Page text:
While most Columbia College seniors are accustomed to spending the days of their last semester scouring the job market or idling at the West End, Helena Andrews will be spending the final days of her college life bussing to Continental Airlines Arena in East Rutherford, New Jersey, where she is one of thirteen dancers for the New Jersey Nets Power ’N Motion dance squad. Andrews’ journey from Port Authority to the Meadowlands is the fulfillment of an ambition that has taken her from her native Los Angeles through Levien Gym, with hopes of ending up in Madison Square Garden.
Although she is thrilled with her new job, some elements of dancing for the Nets still irk her.
“Dancing for the Nets is great now,” Andrews said, “but I’m not a fan. I’m a Lakers person.”
Last summer, after three years of Columbia cheerleading, Andrews tried out for the extremely competitive Knicks City Dancers, who, along with the Laker Girls, have revolutionized NBA half-time entertainment. At the tryout, Andrews was one of 99 women vying for seven coveted spots. Six of the 99 dancers had been on the squad the prior season.
Andrews performed well enough to make it to the final cut, which was a final interview. In the two previous days, she had executed sequences such as a double pirouette and toe touch and had mastered two company-taught routines. Unfortunately, Andrews did not make the final squad but was advised by her friend to participate in the upcoming Nets Power ’N Motion tryout across the river.
According to Andrews, it is common for dancers to try out for the Power ’N Motion squad after being cut from the Knicks City Dancers. Andrews hopes her stint at a Nets dancer will allow her to eventually land a job with the Knicks City Dancers, hopefully as soon as next year.
Andrews, who has been dancing since she was fours years old, made the squad and has since been balancing her studies with the Nets’ season. Andrews, who is also the vice-president of Columbia’s Delta Sigma Theta sorority, admits that the commitment was very arduous at the end of last semester but that it has eased now that she is a second semester senior. Regardless, she confesses that NBA cheerleaders enjoy very few luxuries.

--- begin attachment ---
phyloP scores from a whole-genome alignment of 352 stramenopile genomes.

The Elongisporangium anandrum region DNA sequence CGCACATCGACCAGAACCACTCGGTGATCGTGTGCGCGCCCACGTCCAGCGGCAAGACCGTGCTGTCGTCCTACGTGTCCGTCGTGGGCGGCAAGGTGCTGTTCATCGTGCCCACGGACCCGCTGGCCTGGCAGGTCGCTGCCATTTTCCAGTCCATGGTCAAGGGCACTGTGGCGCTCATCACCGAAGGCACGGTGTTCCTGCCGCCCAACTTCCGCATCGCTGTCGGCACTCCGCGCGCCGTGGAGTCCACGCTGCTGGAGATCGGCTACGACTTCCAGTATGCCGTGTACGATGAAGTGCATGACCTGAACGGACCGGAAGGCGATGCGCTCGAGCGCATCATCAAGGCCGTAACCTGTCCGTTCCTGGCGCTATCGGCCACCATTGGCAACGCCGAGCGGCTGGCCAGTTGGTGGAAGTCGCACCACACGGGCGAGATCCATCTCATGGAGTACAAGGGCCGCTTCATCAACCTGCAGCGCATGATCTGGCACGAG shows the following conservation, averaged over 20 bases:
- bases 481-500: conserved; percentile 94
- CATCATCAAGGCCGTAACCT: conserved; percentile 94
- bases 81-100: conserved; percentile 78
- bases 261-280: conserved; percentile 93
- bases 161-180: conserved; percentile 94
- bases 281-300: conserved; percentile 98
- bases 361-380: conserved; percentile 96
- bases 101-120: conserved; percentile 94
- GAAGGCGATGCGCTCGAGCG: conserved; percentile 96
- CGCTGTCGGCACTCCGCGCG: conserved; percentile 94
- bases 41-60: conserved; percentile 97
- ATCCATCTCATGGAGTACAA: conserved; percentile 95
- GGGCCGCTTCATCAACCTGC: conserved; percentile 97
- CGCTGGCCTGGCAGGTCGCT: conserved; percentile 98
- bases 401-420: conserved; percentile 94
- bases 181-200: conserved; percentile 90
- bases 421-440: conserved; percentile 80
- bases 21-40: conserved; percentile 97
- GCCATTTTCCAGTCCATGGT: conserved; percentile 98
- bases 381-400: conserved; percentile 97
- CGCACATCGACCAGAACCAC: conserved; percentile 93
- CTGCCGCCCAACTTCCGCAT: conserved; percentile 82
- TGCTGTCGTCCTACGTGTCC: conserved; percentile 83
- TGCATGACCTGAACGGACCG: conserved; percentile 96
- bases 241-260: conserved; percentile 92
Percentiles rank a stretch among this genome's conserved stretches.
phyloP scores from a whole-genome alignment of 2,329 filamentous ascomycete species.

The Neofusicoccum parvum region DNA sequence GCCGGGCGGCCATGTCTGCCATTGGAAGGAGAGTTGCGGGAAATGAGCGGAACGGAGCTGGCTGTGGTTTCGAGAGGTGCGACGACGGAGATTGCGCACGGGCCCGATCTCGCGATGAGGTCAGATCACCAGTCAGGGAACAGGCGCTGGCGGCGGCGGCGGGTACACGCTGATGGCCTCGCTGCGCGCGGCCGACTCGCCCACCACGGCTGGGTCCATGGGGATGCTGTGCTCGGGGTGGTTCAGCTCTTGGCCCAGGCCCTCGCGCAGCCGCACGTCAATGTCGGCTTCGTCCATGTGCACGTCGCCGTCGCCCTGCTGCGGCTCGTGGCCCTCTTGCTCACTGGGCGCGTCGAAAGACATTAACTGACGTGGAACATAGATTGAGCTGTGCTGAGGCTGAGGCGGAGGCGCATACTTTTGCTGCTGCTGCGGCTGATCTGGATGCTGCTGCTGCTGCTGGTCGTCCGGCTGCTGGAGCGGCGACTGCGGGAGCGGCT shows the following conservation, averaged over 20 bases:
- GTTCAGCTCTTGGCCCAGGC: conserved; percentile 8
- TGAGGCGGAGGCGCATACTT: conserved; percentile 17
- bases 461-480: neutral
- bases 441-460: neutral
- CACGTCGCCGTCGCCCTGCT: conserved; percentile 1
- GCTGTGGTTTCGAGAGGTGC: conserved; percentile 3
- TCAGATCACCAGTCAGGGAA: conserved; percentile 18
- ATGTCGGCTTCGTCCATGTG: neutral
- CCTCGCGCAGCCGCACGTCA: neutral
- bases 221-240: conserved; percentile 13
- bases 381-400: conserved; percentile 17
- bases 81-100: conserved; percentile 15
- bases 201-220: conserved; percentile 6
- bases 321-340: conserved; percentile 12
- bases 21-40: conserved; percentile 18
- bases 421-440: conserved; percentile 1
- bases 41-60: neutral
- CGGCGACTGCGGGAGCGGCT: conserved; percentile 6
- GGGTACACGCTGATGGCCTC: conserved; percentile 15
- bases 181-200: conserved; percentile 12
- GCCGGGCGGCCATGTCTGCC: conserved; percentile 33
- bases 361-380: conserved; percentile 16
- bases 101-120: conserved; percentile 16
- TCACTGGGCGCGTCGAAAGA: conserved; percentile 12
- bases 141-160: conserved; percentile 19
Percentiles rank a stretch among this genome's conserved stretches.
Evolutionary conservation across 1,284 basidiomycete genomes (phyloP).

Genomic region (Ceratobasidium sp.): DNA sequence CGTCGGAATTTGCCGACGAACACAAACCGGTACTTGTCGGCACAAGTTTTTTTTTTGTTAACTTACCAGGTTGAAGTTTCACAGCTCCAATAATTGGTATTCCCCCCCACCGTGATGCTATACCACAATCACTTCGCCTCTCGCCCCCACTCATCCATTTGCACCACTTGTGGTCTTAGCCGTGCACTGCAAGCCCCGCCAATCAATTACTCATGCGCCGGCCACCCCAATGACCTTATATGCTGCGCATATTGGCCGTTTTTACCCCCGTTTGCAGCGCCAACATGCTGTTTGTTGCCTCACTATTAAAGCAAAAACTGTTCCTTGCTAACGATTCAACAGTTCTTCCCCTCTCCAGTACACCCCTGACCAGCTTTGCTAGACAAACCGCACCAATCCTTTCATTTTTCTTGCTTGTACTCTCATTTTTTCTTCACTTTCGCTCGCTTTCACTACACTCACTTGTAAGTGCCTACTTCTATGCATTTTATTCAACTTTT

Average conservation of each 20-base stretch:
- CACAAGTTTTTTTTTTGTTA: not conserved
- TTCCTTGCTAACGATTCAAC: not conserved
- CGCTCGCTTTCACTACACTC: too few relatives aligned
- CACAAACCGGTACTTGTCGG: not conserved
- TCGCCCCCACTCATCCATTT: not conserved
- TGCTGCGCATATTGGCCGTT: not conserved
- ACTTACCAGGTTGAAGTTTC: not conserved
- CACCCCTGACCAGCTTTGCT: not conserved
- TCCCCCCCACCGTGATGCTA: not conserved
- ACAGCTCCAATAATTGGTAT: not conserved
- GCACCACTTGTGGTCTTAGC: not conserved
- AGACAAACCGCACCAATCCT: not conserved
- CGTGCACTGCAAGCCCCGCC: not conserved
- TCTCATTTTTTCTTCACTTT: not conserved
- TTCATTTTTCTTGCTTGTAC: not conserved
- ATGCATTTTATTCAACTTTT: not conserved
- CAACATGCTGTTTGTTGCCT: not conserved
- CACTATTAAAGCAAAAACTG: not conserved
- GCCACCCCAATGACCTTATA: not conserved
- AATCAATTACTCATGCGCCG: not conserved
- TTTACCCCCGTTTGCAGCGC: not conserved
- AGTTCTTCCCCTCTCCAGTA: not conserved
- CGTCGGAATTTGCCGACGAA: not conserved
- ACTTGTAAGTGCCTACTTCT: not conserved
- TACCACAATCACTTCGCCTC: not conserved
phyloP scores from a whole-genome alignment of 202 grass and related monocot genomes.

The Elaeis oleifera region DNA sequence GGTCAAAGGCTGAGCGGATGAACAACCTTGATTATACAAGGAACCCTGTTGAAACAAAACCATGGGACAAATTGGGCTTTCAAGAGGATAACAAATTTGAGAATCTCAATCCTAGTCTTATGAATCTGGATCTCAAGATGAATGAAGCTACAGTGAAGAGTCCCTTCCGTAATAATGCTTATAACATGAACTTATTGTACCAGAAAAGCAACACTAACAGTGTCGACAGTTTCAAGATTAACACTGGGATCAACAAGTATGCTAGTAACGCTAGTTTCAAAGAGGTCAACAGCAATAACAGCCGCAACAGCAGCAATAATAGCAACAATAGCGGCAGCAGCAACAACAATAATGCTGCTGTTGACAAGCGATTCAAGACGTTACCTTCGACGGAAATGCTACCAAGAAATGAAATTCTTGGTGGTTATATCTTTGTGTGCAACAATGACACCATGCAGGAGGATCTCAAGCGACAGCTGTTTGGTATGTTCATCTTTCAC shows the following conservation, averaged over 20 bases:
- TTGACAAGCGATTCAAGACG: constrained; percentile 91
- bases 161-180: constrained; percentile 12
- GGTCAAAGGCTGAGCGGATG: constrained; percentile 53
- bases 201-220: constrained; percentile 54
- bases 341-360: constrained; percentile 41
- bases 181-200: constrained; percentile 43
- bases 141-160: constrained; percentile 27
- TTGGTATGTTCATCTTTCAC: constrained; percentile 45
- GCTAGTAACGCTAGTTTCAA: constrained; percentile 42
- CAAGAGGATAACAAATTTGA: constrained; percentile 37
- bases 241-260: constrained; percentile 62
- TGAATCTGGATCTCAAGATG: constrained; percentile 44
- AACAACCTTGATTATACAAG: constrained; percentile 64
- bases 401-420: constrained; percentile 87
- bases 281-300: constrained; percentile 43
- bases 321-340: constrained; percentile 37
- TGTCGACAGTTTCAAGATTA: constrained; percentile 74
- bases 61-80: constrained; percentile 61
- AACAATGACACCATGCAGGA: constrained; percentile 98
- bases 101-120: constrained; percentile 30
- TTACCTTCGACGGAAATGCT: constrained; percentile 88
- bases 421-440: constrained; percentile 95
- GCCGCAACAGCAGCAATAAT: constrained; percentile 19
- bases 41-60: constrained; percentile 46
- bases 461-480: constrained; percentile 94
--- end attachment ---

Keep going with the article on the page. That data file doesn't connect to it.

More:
“It’s hard work. We carry humongous bags with a lot of costumes,” said Andrews. “It’s a lot of waiting during the games, and the locker room is really cramped.”
Andrews’ success may come as a surprise to those Levien Loonies who deride the Columbia cheerleading team during their sideline performances at football games and at halftime during basketball contests. Andrews said she did not find her Columbia cheerleading experience fulfilling, even when compared to her high school cheering days.
“Coming to New York, cheerleading was a little disappointing, because cheering is so big in California, so cheering for the Lions got old quickly,” Andrews said.
The unexpected success of the Nets, who currently sit comfortably atop the NBA’s Eastern Conference standings, has also provided a breath of fresh air for Andrews. The arrival of point guard Jason Kidd has revived a sorrowful franchise and has helped the once-pitiful attendance at home games. The Nets have now overshadowed their cross-river rivals. Additionally, Andrews has not had to sit through painful Columbia losses in Levien Gymnasium.
“I couldn’t cheer for the Lions anymore,” said Andrews. “Thousands [of spectators] compared to hundreds. They win. The Lions don’t.”
Even though the Knicks appear to be headed for more rough times in the very near future, Andrews, who will graduate with a degree in English and Comparative Literature, still has her hopes pinned on eventually landing a spot on the Knicks City Dancers squad and playing to sold-out crowds in Madison Square Garden.